Introduction: Richard III
Outstanding for its violence and striking for its postmodern preoccupation with prophecy and the supernatural, Richard III renders masterfully one of the most disturbing episodes in later medieval English history. Though its main character, Richard, was unlikely ever to achieve a sympathetic memory, this play almost certainly cemented his popular reputation as an evil, egomaniac “son of hell”, and its account of the murder of the Princes in the Tower has had a lasting historical legacy.
The crazed protagonist’s self-love – “Richard loves Richard; that is, I am I” – is communicated in a variety of ways, both blunt and subtle, over the course of the play. Richard speaks more than a third of the lines in the script and from the very beginning is essentially his own sole ally. Inspired by his ambition to gain the throne, he is capable of total heartlessness – he is ultimately responsible for six deaths, not including his own – and can cover his tracks through a troubling facility for the communication of outright untruth. Like Othello‘s Iago, Richard manipulates those around him through clever language and the exploitation of emotion, leaving in his wake a trail of guilt, grief and fear. Some of the most artful language and captivating tragedy in all of Shakespeare is to be found in this, the playwright’s penultimate history.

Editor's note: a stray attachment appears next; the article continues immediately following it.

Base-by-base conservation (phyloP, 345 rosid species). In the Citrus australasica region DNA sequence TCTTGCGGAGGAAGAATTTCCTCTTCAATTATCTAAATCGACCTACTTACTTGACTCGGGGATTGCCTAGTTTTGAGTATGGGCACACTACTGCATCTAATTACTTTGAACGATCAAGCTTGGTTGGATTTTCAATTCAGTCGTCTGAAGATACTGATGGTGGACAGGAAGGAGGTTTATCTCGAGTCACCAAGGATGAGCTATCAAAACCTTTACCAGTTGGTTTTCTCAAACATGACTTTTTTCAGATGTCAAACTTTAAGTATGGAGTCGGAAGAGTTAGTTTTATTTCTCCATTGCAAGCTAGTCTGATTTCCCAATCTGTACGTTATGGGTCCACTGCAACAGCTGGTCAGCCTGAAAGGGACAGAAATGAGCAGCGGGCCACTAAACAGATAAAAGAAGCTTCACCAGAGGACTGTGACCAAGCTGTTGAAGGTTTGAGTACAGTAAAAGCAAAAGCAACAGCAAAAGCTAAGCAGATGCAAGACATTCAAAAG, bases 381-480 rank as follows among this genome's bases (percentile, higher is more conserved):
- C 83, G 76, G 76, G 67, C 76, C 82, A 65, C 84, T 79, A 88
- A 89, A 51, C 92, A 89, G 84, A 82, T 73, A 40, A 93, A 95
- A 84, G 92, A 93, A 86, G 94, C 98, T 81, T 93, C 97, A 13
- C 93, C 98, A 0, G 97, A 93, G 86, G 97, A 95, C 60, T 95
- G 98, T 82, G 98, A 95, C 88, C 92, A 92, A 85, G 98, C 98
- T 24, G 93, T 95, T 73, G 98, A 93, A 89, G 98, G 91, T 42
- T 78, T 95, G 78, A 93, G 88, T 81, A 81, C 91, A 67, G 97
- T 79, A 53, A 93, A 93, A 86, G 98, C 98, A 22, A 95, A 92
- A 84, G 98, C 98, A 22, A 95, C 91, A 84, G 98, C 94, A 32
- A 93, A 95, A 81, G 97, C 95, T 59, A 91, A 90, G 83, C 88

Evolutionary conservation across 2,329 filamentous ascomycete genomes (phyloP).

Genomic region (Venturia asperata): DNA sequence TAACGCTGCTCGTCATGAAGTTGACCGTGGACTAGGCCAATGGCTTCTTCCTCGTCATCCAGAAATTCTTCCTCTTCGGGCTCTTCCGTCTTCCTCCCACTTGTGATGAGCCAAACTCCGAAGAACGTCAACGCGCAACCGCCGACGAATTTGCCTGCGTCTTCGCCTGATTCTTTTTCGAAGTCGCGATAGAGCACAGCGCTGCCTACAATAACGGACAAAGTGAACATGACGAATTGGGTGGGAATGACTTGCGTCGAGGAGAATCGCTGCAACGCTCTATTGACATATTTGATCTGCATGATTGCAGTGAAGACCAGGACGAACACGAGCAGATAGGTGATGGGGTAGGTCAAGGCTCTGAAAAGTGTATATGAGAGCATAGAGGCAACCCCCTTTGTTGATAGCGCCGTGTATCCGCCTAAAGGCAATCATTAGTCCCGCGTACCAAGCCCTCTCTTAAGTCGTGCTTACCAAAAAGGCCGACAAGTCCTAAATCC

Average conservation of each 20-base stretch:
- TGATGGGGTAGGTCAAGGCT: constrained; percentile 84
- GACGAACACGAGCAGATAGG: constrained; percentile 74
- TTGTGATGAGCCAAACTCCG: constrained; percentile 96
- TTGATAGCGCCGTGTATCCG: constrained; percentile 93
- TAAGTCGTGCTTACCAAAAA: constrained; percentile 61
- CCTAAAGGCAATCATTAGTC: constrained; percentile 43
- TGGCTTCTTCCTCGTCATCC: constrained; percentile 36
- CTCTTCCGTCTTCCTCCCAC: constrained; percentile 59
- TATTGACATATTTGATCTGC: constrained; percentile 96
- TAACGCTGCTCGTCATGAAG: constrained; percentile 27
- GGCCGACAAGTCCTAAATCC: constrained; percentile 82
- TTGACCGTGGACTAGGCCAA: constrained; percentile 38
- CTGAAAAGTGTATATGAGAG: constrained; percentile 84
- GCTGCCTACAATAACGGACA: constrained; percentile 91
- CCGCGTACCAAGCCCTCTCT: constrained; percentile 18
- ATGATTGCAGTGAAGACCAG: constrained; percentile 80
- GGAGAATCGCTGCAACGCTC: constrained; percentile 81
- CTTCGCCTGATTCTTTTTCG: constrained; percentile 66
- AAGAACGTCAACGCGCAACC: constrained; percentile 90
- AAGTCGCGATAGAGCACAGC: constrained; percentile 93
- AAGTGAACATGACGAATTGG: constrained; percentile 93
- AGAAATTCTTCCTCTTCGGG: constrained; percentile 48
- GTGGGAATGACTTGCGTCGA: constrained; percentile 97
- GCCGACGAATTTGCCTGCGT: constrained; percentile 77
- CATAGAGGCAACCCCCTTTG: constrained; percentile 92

Contributed by Emma Mustich